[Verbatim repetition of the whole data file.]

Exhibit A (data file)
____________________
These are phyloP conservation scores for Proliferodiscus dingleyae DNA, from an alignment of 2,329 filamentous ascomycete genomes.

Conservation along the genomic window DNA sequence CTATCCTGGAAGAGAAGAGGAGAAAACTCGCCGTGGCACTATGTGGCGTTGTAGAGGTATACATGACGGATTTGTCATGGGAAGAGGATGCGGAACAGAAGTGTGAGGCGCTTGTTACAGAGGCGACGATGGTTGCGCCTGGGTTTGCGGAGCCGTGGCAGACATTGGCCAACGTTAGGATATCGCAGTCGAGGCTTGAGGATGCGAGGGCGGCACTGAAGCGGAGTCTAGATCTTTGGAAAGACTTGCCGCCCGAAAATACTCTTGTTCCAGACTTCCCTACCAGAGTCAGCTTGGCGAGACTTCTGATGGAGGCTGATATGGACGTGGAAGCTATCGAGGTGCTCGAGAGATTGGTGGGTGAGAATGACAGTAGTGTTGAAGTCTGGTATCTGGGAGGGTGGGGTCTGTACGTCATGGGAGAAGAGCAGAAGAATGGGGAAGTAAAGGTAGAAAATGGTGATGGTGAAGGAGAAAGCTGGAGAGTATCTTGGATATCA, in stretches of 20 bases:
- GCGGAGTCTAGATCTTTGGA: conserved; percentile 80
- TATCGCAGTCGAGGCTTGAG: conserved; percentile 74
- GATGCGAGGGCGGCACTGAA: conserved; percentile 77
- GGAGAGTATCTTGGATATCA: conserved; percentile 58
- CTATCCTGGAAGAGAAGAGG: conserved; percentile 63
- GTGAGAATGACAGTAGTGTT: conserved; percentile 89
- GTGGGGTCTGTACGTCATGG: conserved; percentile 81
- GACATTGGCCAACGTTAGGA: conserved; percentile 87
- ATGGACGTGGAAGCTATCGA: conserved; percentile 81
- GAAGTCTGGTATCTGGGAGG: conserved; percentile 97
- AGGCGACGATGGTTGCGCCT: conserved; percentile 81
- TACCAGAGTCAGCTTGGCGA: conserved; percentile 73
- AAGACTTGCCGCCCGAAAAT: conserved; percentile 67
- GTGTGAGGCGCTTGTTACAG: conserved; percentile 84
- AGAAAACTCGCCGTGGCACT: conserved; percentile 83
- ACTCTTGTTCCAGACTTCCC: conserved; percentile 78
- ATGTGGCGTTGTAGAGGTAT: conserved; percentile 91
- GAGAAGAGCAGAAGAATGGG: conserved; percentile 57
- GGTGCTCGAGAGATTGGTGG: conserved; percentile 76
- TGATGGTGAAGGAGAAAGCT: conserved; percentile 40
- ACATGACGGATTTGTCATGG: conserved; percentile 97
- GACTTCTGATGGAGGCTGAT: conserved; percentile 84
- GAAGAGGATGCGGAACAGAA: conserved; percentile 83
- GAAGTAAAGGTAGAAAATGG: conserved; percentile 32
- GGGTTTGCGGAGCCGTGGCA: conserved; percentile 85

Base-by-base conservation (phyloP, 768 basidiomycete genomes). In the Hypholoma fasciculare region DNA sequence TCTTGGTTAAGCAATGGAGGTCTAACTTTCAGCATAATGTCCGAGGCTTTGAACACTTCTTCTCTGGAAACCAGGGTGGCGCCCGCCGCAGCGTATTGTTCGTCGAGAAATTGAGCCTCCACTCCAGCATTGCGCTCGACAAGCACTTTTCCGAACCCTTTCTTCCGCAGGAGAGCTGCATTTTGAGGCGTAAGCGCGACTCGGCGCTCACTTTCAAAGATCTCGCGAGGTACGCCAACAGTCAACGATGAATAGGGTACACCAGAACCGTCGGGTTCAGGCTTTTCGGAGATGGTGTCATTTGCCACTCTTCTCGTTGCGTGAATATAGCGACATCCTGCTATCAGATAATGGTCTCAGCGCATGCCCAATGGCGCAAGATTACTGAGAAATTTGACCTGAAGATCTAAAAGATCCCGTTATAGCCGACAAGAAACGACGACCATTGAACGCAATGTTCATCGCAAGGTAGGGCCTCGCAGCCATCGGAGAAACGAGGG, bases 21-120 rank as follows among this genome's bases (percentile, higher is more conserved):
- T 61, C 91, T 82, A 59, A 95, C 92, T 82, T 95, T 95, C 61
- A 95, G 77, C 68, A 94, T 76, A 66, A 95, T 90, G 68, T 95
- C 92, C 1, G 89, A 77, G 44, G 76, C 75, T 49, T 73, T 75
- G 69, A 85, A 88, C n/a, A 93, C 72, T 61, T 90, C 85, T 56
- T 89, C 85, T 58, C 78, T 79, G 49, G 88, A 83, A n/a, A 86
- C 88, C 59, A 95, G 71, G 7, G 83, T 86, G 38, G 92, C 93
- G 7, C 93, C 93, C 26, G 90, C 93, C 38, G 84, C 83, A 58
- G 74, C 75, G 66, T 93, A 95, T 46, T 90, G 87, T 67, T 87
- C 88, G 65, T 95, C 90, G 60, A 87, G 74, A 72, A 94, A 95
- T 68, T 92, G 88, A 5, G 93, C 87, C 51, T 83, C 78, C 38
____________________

These are phyloP conservation scores for Proliferodiscus dingleyae DNA, from an alignment of 2,329 filamentous ascomycete genomes.

Conservation along the genomic window DNA sequence CTATCCTGGAAGAGAAGAGGAGAAAACTCGCCGTGGCACTATGTGGCGTTGTAGAGGTATACATGACGGATTTGTCATGGGAAGAGGATGCGGAACAGAAGTGTGAGGCGCTTGTTACAGAGGCGACGATGGTTGCGCCTGGGTTTGCGGAGCCGTGGCAGACATTGGCCAACGTTAGGATATCGCAGTCGAGGCTTGAGGATGCGAGGGCGGCACTGAAGCGGAGTCTAGATCTTTGGAAAGACTTGCCGCCCGAAAATACTCTTGTTCCAGACTTCCCTACCAGAGTCAGCTTGGCGAGACTTCTGATGGAGGCTGATATGGACGTGGAAGCTATCGAGGTGCTCGAGAGATTGGTGGGTGAGAATGACAGTAGTGTTGAAGTCTGGTATCTGGGAGGGTGGGGTCTGTACGTCATGGGAGAAGAGCAGAAGAATGGGGAAGTAAAGGTAGAAAATGGTGATGGTGAAGGAGAAAGCTGGAGAGTATCTTGGATATCA, in stretches of 20 bases:
- GCGGAGTCTAGATCTTTGGA: conserved; percentile 80
- TATCGCAGTCGAGGCTTGAG: conserved; percentile 74
- GATGCGAGGGCGGCACTGAA: conserved; percentile 77
- GGAGAGTATCTTGGATATCA: conserved; percentile 58
- CTATCCTGGAAGAGAAGAGG: conserved; percentile 63
- GTGAGAATGACAGTAGTGTT: conserved; percentile 89
- GTGGGGTCTGTACGTCATGG: conserved; percentile 81
- GACATTGGCCAACGTTAGGA: conserved; percentile 87
- ATGGACGTGGAAGCTATCGA: conserved; percentile 81
- GAAGTCTGGTATCTGGGAGG: conserved; percentile 97
- AGGCGACGATGGTTGCGCCT: conserved; percentile 81
- TACCAGAGTCAGCTTGGCGA: conserved; percentile 73
- AAGACTTGCCGCCCGAAAAT: conserved; percentile 67
- GTGTGAGGCGCTTGTTACAG: conserved; percentile 84
- AGAAAACTCGCCGTGGCACT: conserved; percentile 83
- ACTCTTGTTCCAGACTTCCC: conserved; percentile 78
- ATGTGGCGTTGTAGAGGTAT: conserved; percentile 91
- GAGAAGAGCAGAAGAATGGG: conserved; percentile 57
- GGTGCTCGAGAGATTGGTGG: conserved; percentile 76
- TGATGGTGAAGGAGAAAGCT: conserved; percentile 40
- ACATGACGGATTTGTCATGG: conserved; percentile 97
- GACTTCTGATGGAGGCTGAT: conserved; percentile 84
- GAAGAGGATGCGGAACAGAA: conserved; percentile 83
- GAAGTAAAGGTAGAAAATGG: conserved; percentile 32
- GGGTTTGCGGAGCCGTGGCA: conserved; percentile 85

Base-by-base conservation (phyloP, 768 basidiomycete genomes). In the Hypholoma fasciculare region DNA sequence TCTTGGTTAAGCAATGGAGGTCTAACTTTCAGCATAATGTCCGAGGCTTTGAACACTTCTTCTCTGGAAACCAGGGTGGCGCCCGCCGCAGCGTATTGTTCGTCGAGAAATTGAGCCTCCACTCCAGCATTGCGCTCGACAAGCACTTTTCCGAACCCTTTCTTCCGCAGGAGAGCTGCATTTTGAGGCGTAAGCGCGACTCGGCGCTCACTTTCAAAGATCTCGCGAGGTACGCCAACAGTCAACGATGAATAGGGTACACCAGAACCGTCGGGTTCAGGCTTTTCGGAGATGGTGTCATTTGCCACTCTTCTCGTTGCGTGAATATAGCGACATCCTGCTATCAGATAATGGTCTCAGCGCATGCCCAATGGCGCAAGATTACTGAGAAATTTGACCTGAAGATCTAAAAGATCCCGTTATAGCCGACAAGAAACGACGACCATTGAACGCAATGTTCATCGCAAGGTAGGGCCTCGCAGCCATCGGAGAAACGAGGG, bases 21-120 rank as follows among this genome's bases (percentile, higher is more conserved):
- T 61, C 91, T 82, A 59, A 95, C 92, T 82, T 95, T 95, C 61
- A 95, G 77, C 68, A 94, T 76, A 66, A 95, T 90, G 68, T 95
- C 92, C 1, G 89, A 77, G 44, G 76, C 75, T 49, T 73, T 75
- G 69, A 85, A 88, C n/a, A 93, C 72, T 61, T 90, C 85, T 56
- T 89, C 85, T 58, C 78, T 79, G 49, G 88, A 83, A n/a, A 86
- C 88, C 59, A 95, G 71, G 7, G 83, T 86, G 38, G 92, C 93
- G 7, C 93, C 93, C 26, G 90, C 93, C 38, G 84, C 83, A 58
- G 74, C 75, G 66, T 93, A 95, T 46, T 90, G 87, T 67, T 87
- C 88, G 65, T 95, C 90, G 60, A 87, G 74, A 72, A 94, A 95
- T 68, T 92, G 88, A 5, G 93, C 87, C 51, T 83, C 78, C 38